After almost 2 months of absence, Venus is back! Venus, our brightest planet, shines very low in the direction of sunset shortly after sunset. Mercury is also back and joins Venus in our evening sky. Its trajectory for December is indicated by the line and arrow in the chart above. Mercury will reach its maximum elongation from the sun on December 21, 2022. By the way, this will be the 4th evening elongation for Mercury in 2022. How soon will you see Venus and Mercury? A member of the EarthSky team has already spotted them using devious vision. They will be easier to spot from about the middle of the month when they will be visible about 30 to 40 minutes after sunset. The pair is about 5 degrees apart at the start of the month and is closest (within 1.5 degrees) on December 28th. After the close conjunction, Venus will rise higher in the evening sky and Mercury will disappear towards the end of the year. Then Venus will remain our brightest evening star until July 2023. Graphic via John Jardine Goss/EarthSky.

The moon and 5 planets

On December 8, the moon, just hours past its full phase, rose in the east near Mars as Mercury and Venus set in the southwest. The next time you see the moon near one of these evening planets will be after the December 23 new moon. By December 24, many people around the world will see a young crescent moon next to Mercury and Venus in the west after sunset. On December 25, as seen from North America, the moon will be between the innermost planets and golden Saturn. Then, on December 26, you can find the moon alongside Saturn.

Then the moon approaches and then passes Jupiter on December 28 and 29. And it won’t reach Mars until January 3, 2023.

To see an accurate view of your location, try Stellarium Online.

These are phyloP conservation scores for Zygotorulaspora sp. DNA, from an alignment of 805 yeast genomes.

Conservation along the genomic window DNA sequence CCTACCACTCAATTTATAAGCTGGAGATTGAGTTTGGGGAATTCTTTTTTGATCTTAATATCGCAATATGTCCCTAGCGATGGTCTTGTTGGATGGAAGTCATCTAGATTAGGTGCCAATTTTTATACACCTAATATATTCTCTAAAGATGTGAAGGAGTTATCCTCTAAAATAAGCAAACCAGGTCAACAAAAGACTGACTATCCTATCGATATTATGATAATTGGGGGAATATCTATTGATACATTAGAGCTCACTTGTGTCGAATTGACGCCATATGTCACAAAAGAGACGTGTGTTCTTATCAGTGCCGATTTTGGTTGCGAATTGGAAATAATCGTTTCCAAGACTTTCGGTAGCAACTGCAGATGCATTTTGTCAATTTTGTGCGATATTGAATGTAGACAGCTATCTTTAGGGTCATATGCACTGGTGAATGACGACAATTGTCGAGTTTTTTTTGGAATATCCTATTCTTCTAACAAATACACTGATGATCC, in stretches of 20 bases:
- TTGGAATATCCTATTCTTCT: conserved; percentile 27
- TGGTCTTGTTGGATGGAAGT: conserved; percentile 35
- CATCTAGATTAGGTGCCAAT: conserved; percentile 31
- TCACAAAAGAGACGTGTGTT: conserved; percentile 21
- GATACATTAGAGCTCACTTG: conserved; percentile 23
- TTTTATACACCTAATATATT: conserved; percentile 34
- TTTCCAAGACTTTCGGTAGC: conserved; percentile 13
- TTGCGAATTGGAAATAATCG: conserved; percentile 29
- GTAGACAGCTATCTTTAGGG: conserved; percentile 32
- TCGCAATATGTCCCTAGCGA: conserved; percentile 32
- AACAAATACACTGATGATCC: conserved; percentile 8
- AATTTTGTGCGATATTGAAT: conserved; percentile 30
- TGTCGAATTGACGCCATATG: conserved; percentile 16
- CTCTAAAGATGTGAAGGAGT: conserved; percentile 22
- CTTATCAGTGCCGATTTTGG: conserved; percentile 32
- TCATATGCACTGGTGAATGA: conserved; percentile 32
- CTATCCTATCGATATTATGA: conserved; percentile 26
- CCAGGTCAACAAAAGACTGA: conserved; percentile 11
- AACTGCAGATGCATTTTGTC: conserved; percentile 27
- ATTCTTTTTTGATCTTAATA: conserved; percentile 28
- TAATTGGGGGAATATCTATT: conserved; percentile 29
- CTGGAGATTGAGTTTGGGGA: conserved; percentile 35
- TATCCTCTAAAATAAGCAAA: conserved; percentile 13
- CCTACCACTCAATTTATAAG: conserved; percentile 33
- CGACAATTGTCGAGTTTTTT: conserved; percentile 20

The crescent moon and the planets Mercury and Venus on December 24.
After sunset, the slender crescent moon is low in the sky with Mercury and Venus nearby. The trio form a nice triangle with the best views around 30-40 minutes after sunset. Once the sun is below the horizon, start looking for the moon and planets. Binoculars might help. The glow you see on the dark side of the moon is an earth shard. Mercury reached its greatest elongation from the sun on December 21, 2022. The creamy light higher in the sky is the planet Saturn. The planets and the moon could make for a great photo. Learn more about the moon near Mercury and Mars. Graphic via John Jardine Goss/EarthSky.
The Moon and Saturn (on the left side of the ecliptic) on December 25 and 26.
The crescent moon is low in the sky after sunset on December 25-26, 2022, with Saturn’s golden light nearby. Catch Saturn early as it sets after 8 p.m. local time. The pretty glow of the earth on the unlit part of the moon adds to the scene. Learn more about the moon near Saturn. Graphic via John Jardine Goss/EarthSky.
The moon and Jupiter (on the left side of the ecliptic) on December 28 and 29.  Jupiter is positioned in the middle, between the moon for December 28 and 29.
Look for the Moon and Jupiter on the evenings of December 28 and 29, 2022. The thick crescent moon is low in the sky after sunset on December 28. The moon reaches the first quarter phase at 7:20 p.m. CST on December 29. Jupiter has dominated the evening sky for months and sets around midnight local time in late December. Learn more about the moon near Jupiter. Graphic via John Jardine Goss/EarthSky.

Conclusion: You can see all five bright planets in the evening starting around December 8th. Then, towards the end of the month, watch the moon pass over each planet in turn.

For more great viewing events in the coming weeks, visit EarthSky’s Night Sky Guide